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New research shows promise for treating schizophrenia

Wednesday, January 29, 2020 - 11:31am
Alan Flurry

A new psychology study confirms that targeting one particular symptom of schizophrenia has a positive effect on other symptoms, offering significant promise for treating an aspect of schizophrenia that currently has no pharmaceutical options:

A team led by Gregory Strauss published a study confirming that successfully treating the symptom avolition—reduced motivation—has a positive effect on other negative symptoms of schizophrenia. The results, published in Schizophrenia Bulletin, were based on a phase 2b trial of the compound roluperidone by Minerva Neurosciences.

“There’s a lot of hope that Minerva’s phase 3 trial will show a similar improvement in negative symptoms,” said Strauss, assistant professor in the Franklin College of Arts and Sciences. “This could be the first drug that receives an indication for negative symptoms of schizophrenia from the Food and Drug Administration, which is perhaps the biggest need in the field of psychiatry. It would be a monumental benefit to the lives of people with schizophrenia.”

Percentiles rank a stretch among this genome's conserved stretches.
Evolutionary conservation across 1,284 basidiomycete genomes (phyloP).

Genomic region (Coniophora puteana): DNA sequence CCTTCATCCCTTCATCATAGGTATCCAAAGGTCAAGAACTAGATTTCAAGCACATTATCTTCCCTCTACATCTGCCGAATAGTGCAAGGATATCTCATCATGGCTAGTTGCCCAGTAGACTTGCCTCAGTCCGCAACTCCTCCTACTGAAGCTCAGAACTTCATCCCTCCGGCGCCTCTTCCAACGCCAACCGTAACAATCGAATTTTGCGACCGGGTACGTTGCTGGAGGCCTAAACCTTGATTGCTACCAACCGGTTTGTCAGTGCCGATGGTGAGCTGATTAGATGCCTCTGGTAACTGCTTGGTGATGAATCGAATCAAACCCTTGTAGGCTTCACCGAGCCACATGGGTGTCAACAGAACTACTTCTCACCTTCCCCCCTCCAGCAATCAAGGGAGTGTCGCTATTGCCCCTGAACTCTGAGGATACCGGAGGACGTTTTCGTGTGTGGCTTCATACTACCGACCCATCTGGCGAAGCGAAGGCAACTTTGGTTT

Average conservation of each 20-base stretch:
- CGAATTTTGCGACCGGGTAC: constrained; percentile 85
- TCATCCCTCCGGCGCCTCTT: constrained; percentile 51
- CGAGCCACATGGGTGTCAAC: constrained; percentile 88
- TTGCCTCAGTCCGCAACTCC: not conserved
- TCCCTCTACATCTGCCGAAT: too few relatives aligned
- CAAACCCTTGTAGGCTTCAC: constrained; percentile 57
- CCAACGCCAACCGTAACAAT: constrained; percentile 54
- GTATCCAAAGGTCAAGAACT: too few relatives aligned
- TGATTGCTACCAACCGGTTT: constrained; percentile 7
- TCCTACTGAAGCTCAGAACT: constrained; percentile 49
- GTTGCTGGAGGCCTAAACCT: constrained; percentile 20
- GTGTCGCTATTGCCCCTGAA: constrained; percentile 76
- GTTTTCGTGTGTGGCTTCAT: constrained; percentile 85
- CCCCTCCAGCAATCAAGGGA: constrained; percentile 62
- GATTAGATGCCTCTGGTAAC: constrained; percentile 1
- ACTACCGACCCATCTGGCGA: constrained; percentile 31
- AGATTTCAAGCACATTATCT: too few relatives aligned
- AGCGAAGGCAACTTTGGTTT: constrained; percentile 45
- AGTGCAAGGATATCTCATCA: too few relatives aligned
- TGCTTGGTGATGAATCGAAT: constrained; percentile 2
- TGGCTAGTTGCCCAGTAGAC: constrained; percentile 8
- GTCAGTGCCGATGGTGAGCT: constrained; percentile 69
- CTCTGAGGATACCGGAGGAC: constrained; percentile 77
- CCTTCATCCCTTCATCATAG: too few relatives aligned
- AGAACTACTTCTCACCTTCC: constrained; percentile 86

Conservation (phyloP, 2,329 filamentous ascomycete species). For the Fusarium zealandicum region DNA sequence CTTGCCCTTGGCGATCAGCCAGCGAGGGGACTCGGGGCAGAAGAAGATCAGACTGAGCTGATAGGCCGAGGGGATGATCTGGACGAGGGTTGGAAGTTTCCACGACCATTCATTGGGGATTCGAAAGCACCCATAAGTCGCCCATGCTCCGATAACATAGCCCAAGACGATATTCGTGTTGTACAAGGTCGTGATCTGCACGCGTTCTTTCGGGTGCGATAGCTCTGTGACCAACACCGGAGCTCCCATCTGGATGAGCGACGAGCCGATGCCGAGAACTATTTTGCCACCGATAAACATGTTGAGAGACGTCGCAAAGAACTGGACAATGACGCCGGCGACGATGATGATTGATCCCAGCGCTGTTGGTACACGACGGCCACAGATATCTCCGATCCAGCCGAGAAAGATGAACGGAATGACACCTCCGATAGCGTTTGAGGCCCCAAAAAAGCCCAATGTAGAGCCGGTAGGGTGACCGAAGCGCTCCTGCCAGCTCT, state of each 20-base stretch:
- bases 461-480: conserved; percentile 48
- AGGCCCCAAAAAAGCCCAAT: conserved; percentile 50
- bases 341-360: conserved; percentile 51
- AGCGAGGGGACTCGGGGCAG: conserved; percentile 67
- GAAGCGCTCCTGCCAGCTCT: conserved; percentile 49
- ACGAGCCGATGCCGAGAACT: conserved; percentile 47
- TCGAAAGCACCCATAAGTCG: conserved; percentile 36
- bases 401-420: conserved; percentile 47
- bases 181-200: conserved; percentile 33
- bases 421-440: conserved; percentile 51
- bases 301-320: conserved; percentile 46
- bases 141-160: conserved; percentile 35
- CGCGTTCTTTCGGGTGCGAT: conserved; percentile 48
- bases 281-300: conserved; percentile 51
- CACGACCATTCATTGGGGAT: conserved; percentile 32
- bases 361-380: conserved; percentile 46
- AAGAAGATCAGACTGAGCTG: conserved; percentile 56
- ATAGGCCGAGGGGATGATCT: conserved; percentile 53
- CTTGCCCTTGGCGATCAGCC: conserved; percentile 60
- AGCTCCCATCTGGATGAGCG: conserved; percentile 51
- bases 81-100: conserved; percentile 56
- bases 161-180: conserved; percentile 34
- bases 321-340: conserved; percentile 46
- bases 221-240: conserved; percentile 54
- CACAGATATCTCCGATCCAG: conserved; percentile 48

Schizophrenia is the leading medical cause of functional disability worldwide, according to several population-based studies of health. People with functional disability struggle to hold a job, build social relationships and maintain the independent activities of daily living. In the U.S., it can also refer to receiving government-supported disability funds.

“The government spends a tremendous amount of money every year on functional disability,” Strauss said. “Negative symptoms are the strongest predictor of functional disability, but no medication has received FDA approval for treating them. Therefore, they are a critical treatment target.”

Strauss has published more than 125 studies exploring the symptoms of schizophrenia. A 2018 paper published in JAMA Psychiatry demonstrated that negative symptoms are not a singular construct, as has long been assumed, but reflect five distinct domains: avolition; anhedonia (reduced pleasure); asociality (reduction in social activity); blunted affect (reduction in outwardly expressed emotion in the face and voice); and alogia (reduced speech). Each domain constitutes a separate treatment target.

More here. This builds on earlier work by Strauss and colleagues using new techniques and technology to diagnose symptoms earlier. Great and valuable public health research.


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